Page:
DermNet provides Google Translate, a free machine translation service. Note that this may not provide an exact translation in all languages




Created 2008.

Learning objectives

  • Prescribe corticosteroids appropriately and safely for inflammatory skin diseases

Clinical use

Topical steroids are very important drugs used to control inflammatory skin diseases, particularly dermatitis.

In general, use a potent preparation short term (a few days or weeks) and weaker preparation for maintenance between flare-ups. Pulse therapy refers to the application of a corticosteroid for 2 or 3 consecutive days each week or two. This is useful for maintaining control of chronic diseases such as psoriasis. Generally a milder topical steroid or non-steroid treatment is used on the in-between days.

Prescribe in an appropriate base:

  • Ointment for dry skin
  • Cream for flexures, face and blisters
  • Lotion for hairy areas

And in adequate quantities:

  • A single whole body application requires 10g for a baby and 30g for an adult; a 10-day course will consume 300g (if that hasn't worked, refer for dermatological assessment)
  • One hand uses 0.5g per application; 30g is adequate for hand dermatitis for one month

Pharmacology of topical steroids

  • Topical steroids are classified according to their strength (see Table 1)
  • The rate of absorption of topical steroids depends on the thickness of the stratum corneum
  • Absorption is greater if in an ointment base, in the presence of a keratolytic agent, and under occlusion e.g. with cling-film wrapped around the affected area
  • Percutaneous absorption of topical steroids may rarely result in Cushing syndrome
  • Prolonged application of potent topical steroids may cause cutaneous atrophy, purpura and if applied to the face, perioral dermatitis
  • Tachyphylaxis is a particular problem in the treatment of psoriasis; potent topical steroids lose their efficacy and the underlying skin disease increases in extent and severity
  • Intralesional injection of corticosteroids may cause subcutaneous atrophy or abscess
Table 1: Topical steroids available in New Zealand
Class 1: very potent (up to 600 times as potent as hydrocortisone)
  • Clobetasol propionate
  • Betamethasone dipropionate in propylene glycol base
Class 2: potent (I50-100 times as potent as hydrocortisone)
  • Betamethasone valerate
  • Betamethasone dipropionate
  • Diflucortolone valerate
  • Fluticasone valerate
  • Hydrocortisone 17-butyrate
  • Mometasone furoate
  • Methylprednisolone aceponate
Class 3: moderate (2-25 times as potent as hydrocortisone)
  • Clobetasone butyrate
  • Fluocinolone acetonide
  • Triamcinolone acetonide
Class 4: mild
  • Hydrocortisone 0.5-2.5% (acetate or alcohol)

Corticosteroids are absorbed at different rates depending on the thickness of the stratum corneum. A mild topical steroid that works on the face may achieve little on the palm. But a potent steroid may quickly cause side effects on the face.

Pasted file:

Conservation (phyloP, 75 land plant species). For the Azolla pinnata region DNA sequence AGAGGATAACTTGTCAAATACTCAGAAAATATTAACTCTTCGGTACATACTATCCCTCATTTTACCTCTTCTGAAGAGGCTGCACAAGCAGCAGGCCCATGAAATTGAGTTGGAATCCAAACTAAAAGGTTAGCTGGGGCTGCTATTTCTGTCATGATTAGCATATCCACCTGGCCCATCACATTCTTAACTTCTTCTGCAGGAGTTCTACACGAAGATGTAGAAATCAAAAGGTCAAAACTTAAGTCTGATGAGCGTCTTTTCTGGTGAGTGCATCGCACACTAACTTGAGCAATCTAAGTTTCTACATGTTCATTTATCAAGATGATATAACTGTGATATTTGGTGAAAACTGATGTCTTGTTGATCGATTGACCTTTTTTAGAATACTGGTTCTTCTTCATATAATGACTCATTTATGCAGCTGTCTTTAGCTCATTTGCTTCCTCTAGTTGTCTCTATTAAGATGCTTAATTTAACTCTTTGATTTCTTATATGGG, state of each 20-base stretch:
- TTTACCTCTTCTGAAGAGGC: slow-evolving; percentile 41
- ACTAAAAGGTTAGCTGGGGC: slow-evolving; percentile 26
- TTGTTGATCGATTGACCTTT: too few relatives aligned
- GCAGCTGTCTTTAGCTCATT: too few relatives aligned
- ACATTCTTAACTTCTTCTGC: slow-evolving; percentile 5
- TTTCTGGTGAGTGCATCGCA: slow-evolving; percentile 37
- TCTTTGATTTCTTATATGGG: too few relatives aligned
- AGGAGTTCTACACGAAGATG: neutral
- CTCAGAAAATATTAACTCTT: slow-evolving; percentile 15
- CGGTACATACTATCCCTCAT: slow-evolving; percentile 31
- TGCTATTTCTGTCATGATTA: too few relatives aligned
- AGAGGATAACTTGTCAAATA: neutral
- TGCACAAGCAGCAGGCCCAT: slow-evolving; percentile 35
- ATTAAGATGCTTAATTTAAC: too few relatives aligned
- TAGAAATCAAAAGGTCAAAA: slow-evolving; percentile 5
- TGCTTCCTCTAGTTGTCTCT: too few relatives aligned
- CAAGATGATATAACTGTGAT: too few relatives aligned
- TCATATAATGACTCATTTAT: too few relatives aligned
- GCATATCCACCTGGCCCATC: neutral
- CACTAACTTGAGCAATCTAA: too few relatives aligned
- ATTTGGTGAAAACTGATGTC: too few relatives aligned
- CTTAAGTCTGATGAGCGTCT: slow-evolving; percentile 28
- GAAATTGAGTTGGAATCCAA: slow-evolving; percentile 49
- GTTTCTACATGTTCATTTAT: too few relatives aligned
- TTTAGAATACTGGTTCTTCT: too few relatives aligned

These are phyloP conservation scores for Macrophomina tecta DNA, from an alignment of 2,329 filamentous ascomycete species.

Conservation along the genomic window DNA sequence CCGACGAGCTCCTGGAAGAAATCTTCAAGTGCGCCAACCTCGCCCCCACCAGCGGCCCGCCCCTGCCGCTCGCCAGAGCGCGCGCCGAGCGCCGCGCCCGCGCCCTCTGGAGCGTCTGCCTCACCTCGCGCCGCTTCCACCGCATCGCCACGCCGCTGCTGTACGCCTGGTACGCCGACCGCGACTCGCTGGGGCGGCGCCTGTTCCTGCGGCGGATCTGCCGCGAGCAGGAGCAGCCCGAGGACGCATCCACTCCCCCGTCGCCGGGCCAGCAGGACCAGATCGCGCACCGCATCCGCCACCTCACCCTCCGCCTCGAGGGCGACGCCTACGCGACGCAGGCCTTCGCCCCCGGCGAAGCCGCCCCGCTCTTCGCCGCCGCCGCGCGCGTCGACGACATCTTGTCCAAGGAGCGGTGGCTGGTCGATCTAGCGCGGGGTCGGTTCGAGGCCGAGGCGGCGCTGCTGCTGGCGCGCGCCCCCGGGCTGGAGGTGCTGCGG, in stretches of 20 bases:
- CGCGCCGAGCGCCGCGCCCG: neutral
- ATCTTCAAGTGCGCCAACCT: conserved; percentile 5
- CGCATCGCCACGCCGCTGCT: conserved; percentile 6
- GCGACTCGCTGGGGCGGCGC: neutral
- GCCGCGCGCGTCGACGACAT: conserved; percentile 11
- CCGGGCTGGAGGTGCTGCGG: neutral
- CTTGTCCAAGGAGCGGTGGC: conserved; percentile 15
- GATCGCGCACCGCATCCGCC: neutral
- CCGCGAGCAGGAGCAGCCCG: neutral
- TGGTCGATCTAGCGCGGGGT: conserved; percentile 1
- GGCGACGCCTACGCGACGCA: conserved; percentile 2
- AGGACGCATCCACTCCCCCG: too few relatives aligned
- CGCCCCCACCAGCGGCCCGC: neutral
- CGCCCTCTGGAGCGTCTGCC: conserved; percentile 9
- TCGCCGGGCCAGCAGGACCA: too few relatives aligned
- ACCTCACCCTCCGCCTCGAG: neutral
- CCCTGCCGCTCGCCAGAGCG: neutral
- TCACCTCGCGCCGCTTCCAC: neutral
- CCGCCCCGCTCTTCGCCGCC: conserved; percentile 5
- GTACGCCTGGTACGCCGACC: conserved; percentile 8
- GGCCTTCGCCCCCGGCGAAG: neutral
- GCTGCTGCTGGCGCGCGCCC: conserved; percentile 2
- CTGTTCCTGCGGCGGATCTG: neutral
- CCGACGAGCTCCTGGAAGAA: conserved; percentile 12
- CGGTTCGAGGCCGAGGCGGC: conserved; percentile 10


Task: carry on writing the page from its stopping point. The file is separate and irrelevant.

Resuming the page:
For example:

  • Forearm absorbs 1%
  • Armpit absorbs 4%
  • Face absorbs 7%
  • Eyelids and genitals absorb 30%
  • Palm absorbs 0.1%
  • Sole absorbs 0.05%

Absorption is greater in an ointment base, in the presence of a keratolytic agent such as salicylic acid and under occlusion.

Adverse effects of topical steroids

Percutaneous absorption of topical steroids may rarely result in systemic side effects. More than 50g of clobetasol propionate or 500g of hydrocortisone each week can result in adrenal gland suppression in an adult and/or eventually Cushing syndrome. Proportionally smaller quantities may affect children.

Local side effects of topical steroids are more common and include:

  • Skin thinning (atrophy) and stretch marks (striae).
  • Easy bruising (senile purpura) and tearing of the skin (fragility).
  • Telangiectasia.
  • Perioral dermatitis (erythematous papules around the mouth).
  • Contact allergy to the steroid molecule itself or another ingredient.

The risk of these side effects depends on the strength of the steroid, the length of application, the site treated, and the nature of the skin problem. A potent steroid cream applied to the face results in side effects within a few weeks. 1% hydrocortisone cream on hands and feet would be most unlikely to cause problems.

In children, cutaneous thinning secondary to potent topical steroids appears to be at least partly reversible and is rarely a problem.

Adverse effects of topical steroids

Intralesional steroid

The only available injectable steroid is triamcinolone acetonide as 1ml ampoules of 10mg/ml or 40mg/ml. Blebs of 0.05 to 0.1ml can be cautiously injected into the dermis at 1cm intervals to a maximum of 1 to 2ml, for the following inflammatory skin diseases:

  • Hypertrophic or keloid scarring
  • Localised granulomas particularly granuloma annulare
  • Alopecia areata affecting eyebrows or scalp
  • Lichen simplex or lichenified psoriasis.

Injections should not be repeated for 4 to 6 weeks. The main complication, atrophy, arises if the injection is delivered into subcutaneous tissue instead of the dermis. Infection, sterile abscesses and hypopigmentation occur rarely.

Subcutaneous atrophy due to intralesional steroids
Subcutaneous atrophy